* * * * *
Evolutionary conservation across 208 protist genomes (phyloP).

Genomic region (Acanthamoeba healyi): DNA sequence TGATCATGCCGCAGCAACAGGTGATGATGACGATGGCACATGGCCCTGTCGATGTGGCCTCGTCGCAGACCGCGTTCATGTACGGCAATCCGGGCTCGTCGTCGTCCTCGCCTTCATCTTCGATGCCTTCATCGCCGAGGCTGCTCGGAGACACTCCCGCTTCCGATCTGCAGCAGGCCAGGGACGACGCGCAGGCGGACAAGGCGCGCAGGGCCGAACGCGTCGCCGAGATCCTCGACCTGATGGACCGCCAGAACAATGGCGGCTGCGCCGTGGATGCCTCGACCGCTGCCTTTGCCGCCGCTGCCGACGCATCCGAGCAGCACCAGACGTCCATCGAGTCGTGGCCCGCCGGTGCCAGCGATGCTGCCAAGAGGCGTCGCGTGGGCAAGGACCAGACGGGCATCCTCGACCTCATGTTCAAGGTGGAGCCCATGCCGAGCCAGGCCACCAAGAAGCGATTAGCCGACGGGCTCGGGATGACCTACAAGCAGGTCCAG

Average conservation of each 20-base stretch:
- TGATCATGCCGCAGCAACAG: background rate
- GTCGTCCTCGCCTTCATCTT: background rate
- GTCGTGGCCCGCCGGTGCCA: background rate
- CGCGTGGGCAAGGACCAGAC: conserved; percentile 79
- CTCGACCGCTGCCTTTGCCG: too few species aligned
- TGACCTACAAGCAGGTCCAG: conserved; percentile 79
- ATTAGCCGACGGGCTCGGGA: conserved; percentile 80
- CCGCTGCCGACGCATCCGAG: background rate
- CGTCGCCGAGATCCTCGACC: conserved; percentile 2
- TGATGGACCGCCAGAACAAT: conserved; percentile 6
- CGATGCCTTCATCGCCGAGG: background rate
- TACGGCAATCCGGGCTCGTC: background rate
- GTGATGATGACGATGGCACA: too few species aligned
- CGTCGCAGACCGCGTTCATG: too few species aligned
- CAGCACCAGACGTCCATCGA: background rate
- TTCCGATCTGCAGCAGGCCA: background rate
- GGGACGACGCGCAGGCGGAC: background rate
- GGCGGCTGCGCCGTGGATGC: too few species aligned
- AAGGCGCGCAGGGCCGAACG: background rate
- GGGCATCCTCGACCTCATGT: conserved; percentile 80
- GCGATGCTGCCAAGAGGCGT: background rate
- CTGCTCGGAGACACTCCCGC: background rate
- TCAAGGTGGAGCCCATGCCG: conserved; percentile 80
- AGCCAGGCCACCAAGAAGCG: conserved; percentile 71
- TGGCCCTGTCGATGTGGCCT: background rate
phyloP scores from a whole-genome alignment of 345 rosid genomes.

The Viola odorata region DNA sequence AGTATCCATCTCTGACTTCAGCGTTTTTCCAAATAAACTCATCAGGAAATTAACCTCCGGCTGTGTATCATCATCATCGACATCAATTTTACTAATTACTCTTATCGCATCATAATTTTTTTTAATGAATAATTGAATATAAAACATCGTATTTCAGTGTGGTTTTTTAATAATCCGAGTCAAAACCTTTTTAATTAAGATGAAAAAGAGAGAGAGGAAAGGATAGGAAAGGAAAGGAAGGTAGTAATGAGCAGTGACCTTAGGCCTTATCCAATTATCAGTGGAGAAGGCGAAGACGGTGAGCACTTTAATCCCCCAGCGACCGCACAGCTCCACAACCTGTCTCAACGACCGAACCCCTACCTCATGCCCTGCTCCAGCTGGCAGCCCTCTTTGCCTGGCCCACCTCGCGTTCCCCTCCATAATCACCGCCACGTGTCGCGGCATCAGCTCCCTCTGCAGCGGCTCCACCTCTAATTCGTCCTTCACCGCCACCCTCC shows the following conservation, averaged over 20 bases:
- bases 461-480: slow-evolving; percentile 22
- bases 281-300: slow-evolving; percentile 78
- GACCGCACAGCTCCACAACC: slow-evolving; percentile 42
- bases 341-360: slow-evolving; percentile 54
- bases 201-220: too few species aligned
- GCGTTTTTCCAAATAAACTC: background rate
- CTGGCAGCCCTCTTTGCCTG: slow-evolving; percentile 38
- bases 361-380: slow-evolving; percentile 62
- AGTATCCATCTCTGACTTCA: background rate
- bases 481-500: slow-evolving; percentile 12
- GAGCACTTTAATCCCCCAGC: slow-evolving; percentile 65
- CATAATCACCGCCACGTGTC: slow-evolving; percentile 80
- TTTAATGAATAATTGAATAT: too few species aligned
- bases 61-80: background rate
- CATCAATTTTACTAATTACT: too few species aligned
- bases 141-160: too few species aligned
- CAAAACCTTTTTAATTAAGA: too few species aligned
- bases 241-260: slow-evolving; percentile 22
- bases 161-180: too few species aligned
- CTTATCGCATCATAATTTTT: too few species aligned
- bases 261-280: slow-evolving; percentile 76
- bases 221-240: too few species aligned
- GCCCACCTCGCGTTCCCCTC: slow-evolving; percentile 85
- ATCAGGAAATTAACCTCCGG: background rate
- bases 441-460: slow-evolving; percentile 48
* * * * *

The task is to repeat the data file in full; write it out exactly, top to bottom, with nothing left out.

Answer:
Evolutionary conservation across 208 protist genomes (phyloP).

Genomic region (Acanthamoeba healyi): DNA sequence TGATCATGCCGCAGCAACAGGTGATGATGACGATGGCACATGGCCCTGTCGATGTGGCCTCGTCGCAGACCGCGTTCATGTACGGCAATCCGGGCTCGTCGTCGTCCTCGCCTTCATCTTCGATGCCTTCATCGCCGAGGCTGCTCGGAGACACTCCCGCTTCCGATCTGCAGCAGGCCAGGGACGACGCGCAGGCGGACAAGGCGCGCAGGGCCGAACGCGTCGCCGAGATCCTCGACCTGATGGACCGCCAGAACAATGGCGGCTGCGCCGTGGATGCCTCGACCGCTGCCTTTGCCGCCGCTGCCGACGCATCCGAGCAGCACCAGACGTCCATCGAGTCGTGGCCCGCCGGTGCCAGCGATGCTGCCAAGAGGCGTCGCGTGGGCAAGGACCAGACGGGCATCCTCGACCTCATGTTCAAGGTGGAGCCCATGCCGAGCCAGGCCACCAAGAAGCGATTAGCCGACGGGCTCGGGATGACCTACAAGCAGGTCCAG

Average conservation of each 20-base stretch:
- TGATCATGCCGCAGCAACAG: background rate
- GTCGTCCTCGCCTTCATCTT: background rate
- GTCGTGGCCCGCCGGTGCCA: background rate
- CGCGTGGGCAAGGACCAGAC: conserved; percentile 79
- CTCGACCGCTGCCTTTGCCG: too few species aligned
- TGACCTACAAGCAGGTCCAG: conserved; percentile 79
- ATTAGCCGACGGGCTCGGGA: conserved; percentile 80
- CCGCTGCCGACGCATCCGAG: background rate
- CGTCGCCGAGATCCTCGACC: conserved; percentile 2
- TGATGGACCGCCAGAACAAT: conserved; percentile 6
- CGATGCCTTCATCGCCGAGG: background rate
- TACGGCAATCCGGGCTCGTC: background rate
- GTGATGATGACGATGGCACA: too few species aligned
- CGTCGCAGACCGCGTTCATG: too few species aligned
- CAGCACCAGACGTCCATCGA: background rate
- TTCCGATCTGCAGCAGGCCA: background rate
- GGGACGACGCGCAGGCGGAC: background rate
- GGCGGCTGCGCCGTGGATGC: too few species aligned
- AAGGCGCGCAGGGCCGAACG: background rate
- GGGCATCCTCGACCTCATGT: conserved; percentile 80
- GCGATGCTGCCAAGAGGCGT: background rate
- CTGCTCGGAGACACTCCCGC: background rate
- TCAAGGTGGAGCCCATGCCG: conserved; percentile 80
- AGCCAGGCCACCAAGAAGCG: conserved; percentile 71
- TGGCCCTGTCGATGTGGCCT: background rate
phyloP scores from a whole-genome alignment of 345 rosid genomes.

The Viola odorata region DNA sequence AGTATCCATCTCTGACTTCAGCGTTTTTCCAAATAAACTCATCAGGAAATTAACCTCCGGCTGTGTATCATCATCATCGACATCAATTTTACTAATTACTCTTATCGCATCATAATTTTTTTTAATGAATAATTGAATATAAAACATCGTATTTCAGTGTGGTTTTTTAATAATCCGAGTCAAAACCTTTTTAATTAAGATGAAAAAGAGAGAGAGGAAAGGATAGGAAAGGAAAGGAAGGTAGTAATGAGCAGTGACCTTAGGCCTTATCCAATTATCAGTGGAGAAGGCGAAGACGGTGAGCACTTTAATCCCCCAGCGACCGCACAGCTCCACAACCTGTCTCAACGACCGAACCCCTACCTCATGCCCTGCTCCAGCTGGCAGCCCTCTTTGCCTGGCCCACCTCGCGTTCCCCTCCATAATCACCGCCACGTGTCGCGGCATCAGCTCCCTCTGCAGCGGCTCCACCTCTAATTCGTCCTTCACCGCCACCCTCC shows the following conservation, averaged over 20 bases:
- bases 461-480: slow-evolving; percentile 22
- bases 281-300: slow-evolving; percentile 78
- GACCGCACAGCTCCACAACC: slow-evolving; percentile 42
- bases 341-360: slow-evolving; percentile 54
- bases 201-220: too few species aligned
- GCGTTTTTCCAAATAAACTC: background rate
- CTGGCAGCCCTCTTTGCCTG: slow-evolving; percentile 38
- bases 361-380: slow-evolving; percentile 62
- AGTATCCATCTCTGACTTCA: background rate
- bases 481-500: slow-evolving; percentile 12
- GAGCACTTTAATCCCCCAGC: slow-evolving; percentile 65
- CATAATCACCGCCACGTGTC: slow-evolving; percentile 80
- TTTAATGAATAATTGAATAT: too few species aligned
- bases 61-80: background rate
- CATCAATTTTACTAATTACT: too few species aligned
- bases 141-160: too few species aligned
- CAAAACCTTTTTAATTAAGA: too few species aligned
- bases 241-260: slow-evolving; percentile 22
- bases 161-180: too few species aligned
- CTTATCGCATCATAATTTTT: too few species aligned
- bases 261-280: slow-evolving; percentile 76
- bases 221-240: too few species aligned
- GCCCACCTCGCGTTCCCCTC: slow-evolving; percentile 85
- ATCAGGAAATTAACCTCCGG: background rate
- bases 441-460: slow-evolving; percentile 48